History and Gravitating Toward the Authentic

I’ve thought about it many times but have never come up with a satisfactory answer to why it is I gravitate toward things historical. My masters is in Diplomatic History. Most of my vacations have taken me to historic places Ruedworldgraphicand cities. My library is full of histories. And my movie collection tends toward historical dramas. My first Wine PR client was Foppiano Vineyards: Founded 1896.

Rued Winery is Wark Communications’ most recent client. The first member of the Rued family to work in the CA wine industry was Henry Rued. He arrived in Napa Valley to plant vines for the Beringer Brothers in 1876. He put down his own vineyard in Sonoma County in 1882.

And so goes it.

The best I’ve been able to determine is that I have an appreciation for time and perspective. I eitherRued2
gravitate toward things historical due to this appreciation or this appreciation is a Rued1
byproduct of something else. If it is a byproduct of something else then the best I can determine is that "authenticity" motivates me. Either way, Rued Winery in Dry Creek Valley and the Rued family make me smile and inspire me in any number of ways and I’m pretty excited and honored to be working with them.

One of the aspects of Rued Winery, something that doesn’t fall into the category of historical, that fascinates me is the fact that they have a husband and wife winemaking team: Steve and Sonia Rued. I think this is a great story that will translate into a number of mediums. I don’t know they do it. I know I couldn’t. Clearly the winemaking spouses and I have different dispositions with them taking the prize for patience.

This patient duo, the history of the Rued family, and their lovely, small production wines will take center stage as I help them tell their story. In the end, those that hear the story will hopefully feel as though they’ve discovered something new. They’ll certainly understand the meaning of "authentic" upon hearing and experiencing the Rued Family and their wines.

6 Responses

  1. Katie - October 10, 2008

    Beautiful label as well. As an artist, it’s so important to me. Any history behind the symbol?

  2. Dylan - October 10, 2008

    I’m the same way with history, Tom. It’s where we came from that gives a greater sense as to where we’re going, and in other cases, values and events remain frozen in a certain time and era; like looking at a prehistoric bug in amber. I think that’s what’s makes history so attractive; it’s what we were, sometimes what we still are, and a major influence in what we will be.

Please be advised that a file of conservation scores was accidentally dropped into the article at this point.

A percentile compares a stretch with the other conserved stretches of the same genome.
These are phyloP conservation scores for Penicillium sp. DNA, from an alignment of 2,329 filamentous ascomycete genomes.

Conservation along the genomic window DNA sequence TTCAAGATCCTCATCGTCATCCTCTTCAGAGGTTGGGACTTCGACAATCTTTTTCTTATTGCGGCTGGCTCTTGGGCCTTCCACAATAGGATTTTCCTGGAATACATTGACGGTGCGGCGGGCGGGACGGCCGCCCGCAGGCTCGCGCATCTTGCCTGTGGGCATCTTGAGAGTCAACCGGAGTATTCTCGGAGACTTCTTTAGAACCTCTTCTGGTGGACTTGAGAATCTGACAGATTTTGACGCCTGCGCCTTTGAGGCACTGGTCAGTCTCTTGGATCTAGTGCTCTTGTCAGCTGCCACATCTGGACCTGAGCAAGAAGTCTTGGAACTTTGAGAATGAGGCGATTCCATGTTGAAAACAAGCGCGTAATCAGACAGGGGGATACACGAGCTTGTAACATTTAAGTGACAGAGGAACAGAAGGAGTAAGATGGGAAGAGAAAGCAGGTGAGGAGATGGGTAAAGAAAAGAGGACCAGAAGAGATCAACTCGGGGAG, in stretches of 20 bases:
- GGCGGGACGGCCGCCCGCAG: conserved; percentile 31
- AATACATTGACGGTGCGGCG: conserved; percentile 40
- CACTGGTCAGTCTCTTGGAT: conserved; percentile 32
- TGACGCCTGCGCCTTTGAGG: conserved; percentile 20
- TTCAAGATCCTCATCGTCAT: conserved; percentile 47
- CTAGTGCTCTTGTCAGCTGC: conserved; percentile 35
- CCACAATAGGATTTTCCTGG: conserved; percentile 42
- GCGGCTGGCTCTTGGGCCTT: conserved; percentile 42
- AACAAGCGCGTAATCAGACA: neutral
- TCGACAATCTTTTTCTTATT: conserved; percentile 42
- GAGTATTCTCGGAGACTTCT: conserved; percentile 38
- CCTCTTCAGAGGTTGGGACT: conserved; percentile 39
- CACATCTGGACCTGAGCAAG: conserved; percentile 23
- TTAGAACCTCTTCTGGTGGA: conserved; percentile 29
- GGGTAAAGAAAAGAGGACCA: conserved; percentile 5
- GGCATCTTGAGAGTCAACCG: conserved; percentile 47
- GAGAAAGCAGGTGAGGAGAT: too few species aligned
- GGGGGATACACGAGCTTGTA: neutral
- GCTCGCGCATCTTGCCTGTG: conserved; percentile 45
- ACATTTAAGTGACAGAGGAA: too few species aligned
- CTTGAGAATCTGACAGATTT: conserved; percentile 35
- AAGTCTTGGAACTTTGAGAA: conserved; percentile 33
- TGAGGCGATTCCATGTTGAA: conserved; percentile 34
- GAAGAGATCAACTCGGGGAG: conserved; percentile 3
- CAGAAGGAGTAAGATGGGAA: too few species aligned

We’re still putting together the site for the actual vineyard, but you actually may enjoy the history of Tin Cross as well. This isn’t the whole story, but it was planted in the mid 1850s by a pioneer family known as the Allen Family, making it one of the oldest vineyards Sonoma Valley.
    Thomas Jefferson’s Land Ordinance of 1785 made it possible for Spanish Land Grants to be turned into government property, and as a result allowed a veteran to sell his 160 acre claim of the mountain property to the George Allen and his family.
    Today, it’s still a functioning vineyard now owned and operated by a new family.
    Of course, my favorite part from the history is how one of George’s sons was deputized by the local sheriff when California’s own poet bandit, Black Bart, was making robberies near the property in Cloverdale, Ca. The Wild West was an exciting time.

  3. genevelyn - October 11, 2008

    A coup–they make lovely, honest wines–the winery’s history is the cherry on top–that, and they are reasonably priced.

  4. Morton Leslie - October 13, 2008

    I have an opposite opinion. I think history is overplayed. I remember participating on a panel in Aspen years ago. The speaker before me, the owner of a winery that claimed to be the oldest in California, based his whole presentation on history…which had absolutely no connection to what was going on today at his winery and it’s German ownership. Uniformly glazed over look in the eyes in the audience. A pattering of applause. I followed him and talked about today and the future, grape and quality, and “romance.” That’s what they wanted to hear. Who cares what went on a hundred years ago if it has no bearing on today?

  5. Jeff B. - October 13, 2008

    History can and does provide a most awesome framework, especially in terms of authenticity, but it cannot nor should not be the raison d’être for any winery. History can certainly enrichen the current experience with a given wine or winery, but it is no substitute for a dynamic relevant-to-today philosophy and passion. For me, the best use of history is to inspire the future.

  6. Jack - November 8, 2009

    My guess is that gravitation towards things historical is a dwelling in the past. Unlike the present, which is constantly changing or in flux, the past is fixed or frozen as an image in your mind [regardless of the content] and it never changes. That in itself can be very comforting compared to the uncertainty of being or dwelling in the present.

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